As a Native Catholic, I often run into one particular accusation lingering beneath conversations about the incorporation of culture into religious practice; one word ever-present yet amorphous: « heathen. » But how to know what counts as « heathen »?
When I press, the qualifications always seem to change. For instance, I am told my traditional plant-based smoke cleansing — like with cedar, sage, or sweetgrass — is something to avoid for prayer. And yet European-style incense smoke cleansing is fine. Then there are the warnings without specific distinctions at all; the ones that slip and slide until they fall into the category of Just Not European White Enough.
Author Kathryn Gin Lum assures me I am not wrong to perceive a slippery nature in the « heathen » assertion. In her book, Heathen: Religion and Race in American History, Gin Lum traces how the othering use of « heathen » has changed through the years to meet the evolving needs and desires of power and whiteness. While chronologically the story of Heathen begins with the use of the term for Roman othering and early Christianity, the book makes sure to paint a picture of the full trajectory: the function of heathenism to create our uniquely American brew of racism and white Christian supremacy.
Part I of the book, « Imagining the Heathen World, » traces the efforts of white European Christian secular and theological thought to grapple with their own pagan past and explain, while validating, conquering desires. The chapters « Precedents » and « Origin Stories » present racial theories of paganism ultimately leading to the Doctrine of Discovery, discussed extensively in Chapter 3, « Landscapes. » That chapter, and the following chapter « Bodies, » explain in detail the efforts of the concept of heathenism to control the people and lands desired by a hungry white Christianity eager for capitalistic success.
Control of the narrative is a recurrent theme. Part II, « The Body Politic, » moves this discussion into its political usefulness in creating and maintaining the United States. Slavery and its Christian justifications are the major focus of the chapter « Barometer. » Chapter 6, « Exclusion, » includes anti-Chinese policy and the Asian othering using heathen. This distinctive experience is often left out of these discussions, that tend to focus primarily on the Black and Native stories. It impressed upon me that memory and academic research are strongly influenced by who is in the discussion and who is writing the books.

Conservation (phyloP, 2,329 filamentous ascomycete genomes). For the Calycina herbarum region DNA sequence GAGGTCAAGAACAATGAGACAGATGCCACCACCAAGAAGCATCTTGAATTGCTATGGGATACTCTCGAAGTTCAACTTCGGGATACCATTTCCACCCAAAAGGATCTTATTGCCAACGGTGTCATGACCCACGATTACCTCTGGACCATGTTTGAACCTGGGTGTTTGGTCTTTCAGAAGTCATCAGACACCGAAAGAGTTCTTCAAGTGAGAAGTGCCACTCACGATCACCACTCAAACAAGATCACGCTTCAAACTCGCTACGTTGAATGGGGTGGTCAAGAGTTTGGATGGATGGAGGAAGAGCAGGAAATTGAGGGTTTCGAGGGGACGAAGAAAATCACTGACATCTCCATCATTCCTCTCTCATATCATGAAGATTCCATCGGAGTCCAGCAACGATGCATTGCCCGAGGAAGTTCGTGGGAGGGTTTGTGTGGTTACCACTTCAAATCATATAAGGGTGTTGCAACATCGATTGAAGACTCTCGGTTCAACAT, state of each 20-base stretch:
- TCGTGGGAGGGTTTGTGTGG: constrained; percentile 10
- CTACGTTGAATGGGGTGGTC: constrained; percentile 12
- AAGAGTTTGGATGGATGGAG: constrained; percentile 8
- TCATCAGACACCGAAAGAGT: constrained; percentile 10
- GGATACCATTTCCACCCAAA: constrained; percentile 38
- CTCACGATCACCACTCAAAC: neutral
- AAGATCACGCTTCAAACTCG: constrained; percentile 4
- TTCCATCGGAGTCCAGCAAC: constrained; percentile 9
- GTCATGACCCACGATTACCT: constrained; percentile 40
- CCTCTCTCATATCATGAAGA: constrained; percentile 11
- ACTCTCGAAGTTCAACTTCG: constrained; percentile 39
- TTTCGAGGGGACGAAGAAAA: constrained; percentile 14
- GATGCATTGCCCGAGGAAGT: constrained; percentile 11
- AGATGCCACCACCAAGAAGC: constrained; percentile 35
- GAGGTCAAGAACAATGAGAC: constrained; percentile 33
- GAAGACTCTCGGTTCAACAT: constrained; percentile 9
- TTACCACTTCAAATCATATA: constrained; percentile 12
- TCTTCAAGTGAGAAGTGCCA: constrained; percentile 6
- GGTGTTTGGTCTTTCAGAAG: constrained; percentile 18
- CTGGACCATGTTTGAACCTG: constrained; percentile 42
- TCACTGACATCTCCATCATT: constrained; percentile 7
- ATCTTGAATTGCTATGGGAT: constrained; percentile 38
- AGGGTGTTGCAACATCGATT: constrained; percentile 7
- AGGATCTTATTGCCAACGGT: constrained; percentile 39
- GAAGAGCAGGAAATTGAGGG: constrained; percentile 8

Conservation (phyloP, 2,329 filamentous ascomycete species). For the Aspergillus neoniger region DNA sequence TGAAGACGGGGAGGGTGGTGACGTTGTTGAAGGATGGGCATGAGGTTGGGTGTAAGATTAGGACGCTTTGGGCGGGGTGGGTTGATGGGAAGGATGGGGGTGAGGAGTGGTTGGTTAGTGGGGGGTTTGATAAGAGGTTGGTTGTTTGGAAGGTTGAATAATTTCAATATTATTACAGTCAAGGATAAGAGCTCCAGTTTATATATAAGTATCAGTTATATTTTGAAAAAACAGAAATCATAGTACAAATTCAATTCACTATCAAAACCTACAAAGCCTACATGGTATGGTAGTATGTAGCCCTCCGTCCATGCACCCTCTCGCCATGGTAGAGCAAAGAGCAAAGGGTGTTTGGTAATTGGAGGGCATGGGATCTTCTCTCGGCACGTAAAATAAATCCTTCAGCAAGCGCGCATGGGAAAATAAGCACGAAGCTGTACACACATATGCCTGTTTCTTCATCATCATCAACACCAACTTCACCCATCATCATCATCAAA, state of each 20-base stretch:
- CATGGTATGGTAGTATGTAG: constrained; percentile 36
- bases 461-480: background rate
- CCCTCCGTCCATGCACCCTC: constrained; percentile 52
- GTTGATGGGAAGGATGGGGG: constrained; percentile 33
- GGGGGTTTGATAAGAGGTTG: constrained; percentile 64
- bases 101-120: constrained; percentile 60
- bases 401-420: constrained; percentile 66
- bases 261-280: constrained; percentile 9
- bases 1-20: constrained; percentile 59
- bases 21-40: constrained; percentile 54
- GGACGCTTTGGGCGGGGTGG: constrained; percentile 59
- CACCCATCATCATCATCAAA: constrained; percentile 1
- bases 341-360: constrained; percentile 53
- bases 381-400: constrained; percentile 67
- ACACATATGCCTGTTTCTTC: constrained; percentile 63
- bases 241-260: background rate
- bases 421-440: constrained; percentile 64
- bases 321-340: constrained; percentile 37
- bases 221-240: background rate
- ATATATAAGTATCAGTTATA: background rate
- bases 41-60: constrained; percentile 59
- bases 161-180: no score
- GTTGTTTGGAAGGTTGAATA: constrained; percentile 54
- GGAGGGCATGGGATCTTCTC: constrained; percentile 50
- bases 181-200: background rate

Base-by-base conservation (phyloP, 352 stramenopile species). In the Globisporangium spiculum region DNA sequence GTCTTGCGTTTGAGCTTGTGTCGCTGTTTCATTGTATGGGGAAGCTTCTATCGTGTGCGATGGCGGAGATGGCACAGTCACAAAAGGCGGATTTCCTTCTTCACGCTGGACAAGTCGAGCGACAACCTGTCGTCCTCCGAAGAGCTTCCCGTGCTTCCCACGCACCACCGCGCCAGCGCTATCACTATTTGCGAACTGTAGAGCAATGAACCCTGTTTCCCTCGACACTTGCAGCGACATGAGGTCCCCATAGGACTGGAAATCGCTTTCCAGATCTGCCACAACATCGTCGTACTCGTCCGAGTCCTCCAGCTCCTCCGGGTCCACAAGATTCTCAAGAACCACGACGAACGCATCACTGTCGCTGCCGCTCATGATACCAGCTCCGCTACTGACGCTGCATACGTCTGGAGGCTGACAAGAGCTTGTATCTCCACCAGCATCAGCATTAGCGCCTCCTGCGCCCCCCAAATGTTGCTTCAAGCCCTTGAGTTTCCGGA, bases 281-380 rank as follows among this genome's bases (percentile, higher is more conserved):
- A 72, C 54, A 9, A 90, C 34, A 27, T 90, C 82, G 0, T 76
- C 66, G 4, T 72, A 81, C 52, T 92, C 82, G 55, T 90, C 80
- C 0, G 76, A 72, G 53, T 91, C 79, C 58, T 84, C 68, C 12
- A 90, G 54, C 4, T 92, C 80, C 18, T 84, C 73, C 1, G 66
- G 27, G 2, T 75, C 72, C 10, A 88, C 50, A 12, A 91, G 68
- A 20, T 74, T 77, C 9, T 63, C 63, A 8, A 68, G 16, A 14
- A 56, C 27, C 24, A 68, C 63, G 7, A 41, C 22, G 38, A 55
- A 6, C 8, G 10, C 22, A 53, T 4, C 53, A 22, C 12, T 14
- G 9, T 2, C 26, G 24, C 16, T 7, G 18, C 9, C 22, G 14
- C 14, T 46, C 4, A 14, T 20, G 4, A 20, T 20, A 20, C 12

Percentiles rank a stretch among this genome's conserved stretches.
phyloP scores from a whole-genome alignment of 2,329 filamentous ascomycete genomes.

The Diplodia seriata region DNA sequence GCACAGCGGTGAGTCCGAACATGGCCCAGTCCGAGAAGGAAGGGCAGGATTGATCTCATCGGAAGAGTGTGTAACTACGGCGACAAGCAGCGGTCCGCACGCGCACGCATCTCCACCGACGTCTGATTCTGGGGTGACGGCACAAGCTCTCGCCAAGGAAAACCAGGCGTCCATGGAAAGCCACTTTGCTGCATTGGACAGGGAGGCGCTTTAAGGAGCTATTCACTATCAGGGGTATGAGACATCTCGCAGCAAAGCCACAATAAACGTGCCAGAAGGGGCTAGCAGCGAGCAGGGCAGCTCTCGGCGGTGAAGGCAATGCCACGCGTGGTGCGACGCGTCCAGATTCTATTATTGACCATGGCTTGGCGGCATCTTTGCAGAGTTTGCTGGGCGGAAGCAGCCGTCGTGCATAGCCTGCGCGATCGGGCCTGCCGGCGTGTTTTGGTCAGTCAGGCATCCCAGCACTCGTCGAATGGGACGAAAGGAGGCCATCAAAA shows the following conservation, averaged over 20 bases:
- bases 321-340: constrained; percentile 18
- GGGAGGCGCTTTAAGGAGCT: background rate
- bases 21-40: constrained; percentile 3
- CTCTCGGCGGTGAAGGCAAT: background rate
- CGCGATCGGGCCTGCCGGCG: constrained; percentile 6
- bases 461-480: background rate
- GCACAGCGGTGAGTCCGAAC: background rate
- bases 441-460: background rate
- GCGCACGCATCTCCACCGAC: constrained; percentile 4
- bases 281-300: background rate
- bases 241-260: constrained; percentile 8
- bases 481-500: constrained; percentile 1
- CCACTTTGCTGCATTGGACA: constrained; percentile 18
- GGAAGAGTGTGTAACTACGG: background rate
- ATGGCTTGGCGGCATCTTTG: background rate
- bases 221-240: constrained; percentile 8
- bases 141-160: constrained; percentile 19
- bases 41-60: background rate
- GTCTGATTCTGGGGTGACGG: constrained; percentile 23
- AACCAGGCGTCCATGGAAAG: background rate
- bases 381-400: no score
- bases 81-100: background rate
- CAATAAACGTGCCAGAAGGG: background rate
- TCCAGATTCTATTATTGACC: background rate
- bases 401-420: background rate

I appreciated the special attention given to the Hawaiian experience and specificity when discussing Native people. They are covered in Chapter 7, « Inclusion, » which reminds us that the appearance of acceptance is not benign. There is a temptation when covering a topic so vast to flatten groups for simplicity’s sake. Gin Lum made the effort to respect individuals in her research and presentation. That is not a given in historic and modern academic research.
Part III, « Inheritances, » brings us to the 20th century and the myriad ways the same concept of heathen has morphed to fit in our modern America. Chapter 8, « Preservation and Pushback, » shows the impact of salvage anthropology and the insidious admiration of the heathen. A substantial portion of this section can only scratch the surface of the reframing necessary to maintain missionary beliefs. Chapter 9, « Resonances, » frames out the mission structure worldwide and the beliefs that perpetuate it. Words like « ethnic » and « third world » have taken the place of « heathen » and continue to influence how Americans view our modern-day others.
The final chapter, « Continuing Counterscripts, » makes explicit the resistance to control of narrative, land, bodies and mind by those who have carried the heathen label. The epilogue and postscript catch us up to now with the patterns seen in the response and reactions to COVID-19.
There were times I found this work difficult to read. I would frequently pause and realize Lin Gum was putting into words something I knew from experience but had never seen articulated in a sourced academic work. Representation feels simultaneously validating and vulnerable.
Native people, as well as most people ascribed to the « heathen » grouping, have a long history of being studied in a dehumanizing and objectifying way. As I read works of this genre, I feel myself waiting for the shoe to drop; for the racism to come roaring out; to hear the white colonizer perspective centered, if for no other reason than the fact that it’s easier to find that source material. But it didn’t happen in Heathen.
It is a deliberate choice to write a book that holds up such a harsh and timely mirror to Christians in the United States. I am grateful to Kathryn Lin Gum for writing this book and offering such unapologetic representation in the academic world.